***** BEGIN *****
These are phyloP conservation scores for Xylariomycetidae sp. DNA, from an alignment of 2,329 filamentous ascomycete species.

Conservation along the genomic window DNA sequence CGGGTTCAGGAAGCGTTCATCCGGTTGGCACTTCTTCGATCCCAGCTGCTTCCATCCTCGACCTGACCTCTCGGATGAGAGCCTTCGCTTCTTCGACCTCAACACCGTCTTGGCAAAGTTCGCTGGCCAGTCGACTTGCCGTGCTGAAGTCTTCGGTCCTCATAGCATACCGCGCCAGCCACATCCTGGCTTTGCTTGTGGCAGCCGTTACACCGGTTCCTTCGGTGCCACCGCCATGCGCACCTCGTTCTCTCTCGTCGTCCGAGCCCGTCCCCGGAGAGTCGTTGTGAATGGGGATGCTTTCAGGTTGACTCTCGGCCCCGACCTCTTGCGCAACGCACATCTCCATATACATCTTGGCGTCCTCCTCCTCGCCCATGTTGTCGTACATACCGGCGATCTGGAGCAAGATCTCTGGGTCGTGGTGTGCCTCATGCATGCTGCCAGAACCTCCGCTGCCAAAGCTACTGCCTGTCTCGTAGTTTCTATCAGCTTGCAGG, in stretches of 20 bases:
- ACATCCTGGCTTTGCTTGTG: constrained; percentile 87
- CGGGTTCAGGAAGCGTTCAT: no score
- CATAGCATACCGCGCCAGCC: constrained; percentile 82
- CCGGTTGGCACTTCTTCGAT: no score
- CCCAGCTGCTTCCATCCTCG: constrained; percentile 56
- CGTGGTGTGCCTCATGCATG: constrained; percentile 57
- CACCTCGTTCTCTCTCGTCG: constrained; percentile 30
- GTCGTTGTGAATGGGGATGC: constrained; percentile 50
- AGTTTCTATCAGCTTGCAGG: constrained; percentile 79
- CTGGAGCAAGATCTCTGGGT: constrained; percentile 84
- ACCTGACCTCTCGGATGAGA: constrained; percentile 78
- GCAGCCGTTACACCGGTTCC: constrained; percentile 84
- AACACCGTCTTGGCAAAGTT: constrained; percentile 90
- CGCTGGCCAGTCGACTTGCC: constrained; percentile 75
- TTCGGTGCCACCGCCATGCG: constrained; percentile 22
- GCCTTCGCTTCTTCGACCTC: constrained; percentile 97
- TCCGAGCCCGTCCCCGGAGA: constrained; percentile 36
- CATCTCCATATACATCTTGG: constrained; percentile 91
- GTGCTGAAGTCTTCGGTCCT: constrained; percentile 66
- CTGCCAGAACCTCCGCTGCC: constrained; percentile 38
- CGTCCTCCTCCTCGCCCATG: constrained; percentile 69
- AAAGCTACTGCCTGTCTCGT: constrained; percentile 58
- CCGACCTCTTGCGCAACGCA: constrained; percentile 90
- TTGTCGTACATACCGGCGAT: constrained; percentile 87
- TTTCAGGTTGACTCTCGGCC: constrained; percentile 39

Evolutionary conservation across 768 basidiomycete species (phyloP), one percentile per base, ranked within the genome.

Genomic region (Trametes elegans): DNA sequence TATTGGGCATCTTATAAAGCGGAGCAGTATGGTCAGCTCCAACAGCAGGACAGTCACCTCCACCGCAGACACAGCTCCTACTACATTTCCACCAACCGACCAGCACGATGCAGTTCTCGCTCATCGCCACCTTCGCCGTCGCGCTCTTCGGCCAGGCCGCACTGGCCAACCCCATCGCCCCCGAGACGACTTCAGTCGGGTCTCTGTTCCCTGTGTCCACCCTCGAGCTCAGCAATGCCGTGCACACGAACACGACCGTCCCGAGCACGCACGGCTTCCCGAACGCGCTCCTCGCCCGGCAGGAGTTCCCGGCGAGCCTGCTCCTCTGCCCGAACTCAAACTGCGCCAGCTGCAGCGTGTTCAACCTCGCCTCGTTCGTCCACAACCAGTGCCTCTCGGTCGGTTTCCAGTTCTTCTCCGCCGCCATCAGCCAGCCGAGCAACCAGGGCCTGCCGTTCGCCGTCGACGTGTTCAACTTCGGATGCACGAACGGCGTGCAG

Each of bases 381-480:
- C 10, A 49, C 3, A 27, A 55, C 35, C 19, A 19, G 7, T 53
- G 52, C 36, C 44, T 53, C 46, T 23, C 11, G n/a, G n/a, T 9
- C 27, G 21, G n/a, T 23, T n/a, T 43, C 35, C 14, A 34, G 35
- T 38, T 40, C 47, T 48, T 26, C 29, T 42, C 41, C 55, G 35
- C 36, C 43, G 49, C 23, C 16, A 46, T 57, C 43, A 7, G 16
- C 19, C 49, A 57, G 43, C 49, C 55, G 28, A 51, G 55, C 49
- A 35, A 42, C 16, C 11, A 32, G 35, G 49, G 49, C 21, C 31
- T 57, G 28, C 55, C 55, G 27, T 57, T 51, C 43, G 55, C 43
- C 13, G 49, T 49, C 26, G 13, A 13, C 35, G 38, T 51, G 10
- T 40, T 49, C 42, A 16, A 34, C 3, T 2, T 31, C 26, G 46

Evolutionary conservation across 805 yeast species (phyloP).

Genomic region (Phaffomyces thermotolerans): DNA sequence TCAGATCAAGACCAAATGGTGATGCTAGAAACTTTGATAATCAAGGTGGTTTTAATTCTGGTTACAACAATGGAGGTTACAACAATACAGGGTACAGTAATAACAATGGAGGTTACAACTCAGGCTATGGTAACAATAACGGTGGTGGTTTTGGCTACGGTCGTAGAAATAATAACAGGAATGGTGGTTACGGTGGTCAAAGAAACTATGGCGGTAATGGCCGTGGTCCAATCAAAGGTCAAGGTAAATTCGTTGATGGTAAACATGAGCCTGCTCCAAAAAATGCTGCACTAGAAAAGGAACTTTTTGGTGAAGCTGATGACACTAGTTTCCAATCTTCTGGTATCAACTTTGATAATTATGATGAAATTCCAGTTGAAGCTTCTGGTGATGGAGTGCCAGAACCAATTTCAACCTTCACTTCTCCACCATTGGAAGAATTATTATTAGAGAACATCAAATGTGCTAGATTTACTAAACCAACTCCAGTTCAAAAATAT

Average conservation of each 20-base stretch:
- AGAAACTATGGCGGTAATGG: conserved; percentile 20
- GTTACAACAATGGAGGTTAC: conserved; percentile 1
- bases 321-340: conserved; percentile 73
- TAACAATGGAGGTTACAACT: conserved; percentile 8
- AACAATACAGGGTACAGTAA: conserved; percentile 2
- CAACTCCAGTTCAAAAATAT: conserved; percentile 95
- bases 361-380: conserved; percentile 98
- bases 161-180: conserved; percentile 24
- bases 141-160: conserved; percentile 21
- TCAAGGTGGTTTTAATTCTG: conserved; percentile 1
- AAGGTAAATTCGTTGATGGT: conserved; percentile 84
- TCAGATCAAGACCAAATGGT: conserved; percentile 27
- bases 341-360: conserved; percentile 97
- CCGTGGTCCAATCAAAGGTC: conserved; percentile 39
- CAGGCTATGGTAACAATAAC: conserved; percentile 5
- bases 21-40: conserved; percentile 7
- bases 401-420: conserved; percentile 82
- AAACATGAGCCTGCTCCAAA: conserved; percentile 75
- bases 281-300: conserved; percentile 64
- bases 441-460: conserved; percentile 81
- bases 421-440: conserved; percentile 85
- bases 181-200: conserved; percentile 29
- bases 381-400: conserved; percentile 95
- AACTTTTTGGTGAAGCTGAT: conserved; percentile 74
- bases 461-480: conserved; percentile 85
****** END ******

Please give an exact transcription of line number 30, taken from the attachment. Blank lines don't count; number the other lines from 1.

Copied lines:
Each of bases 381-480: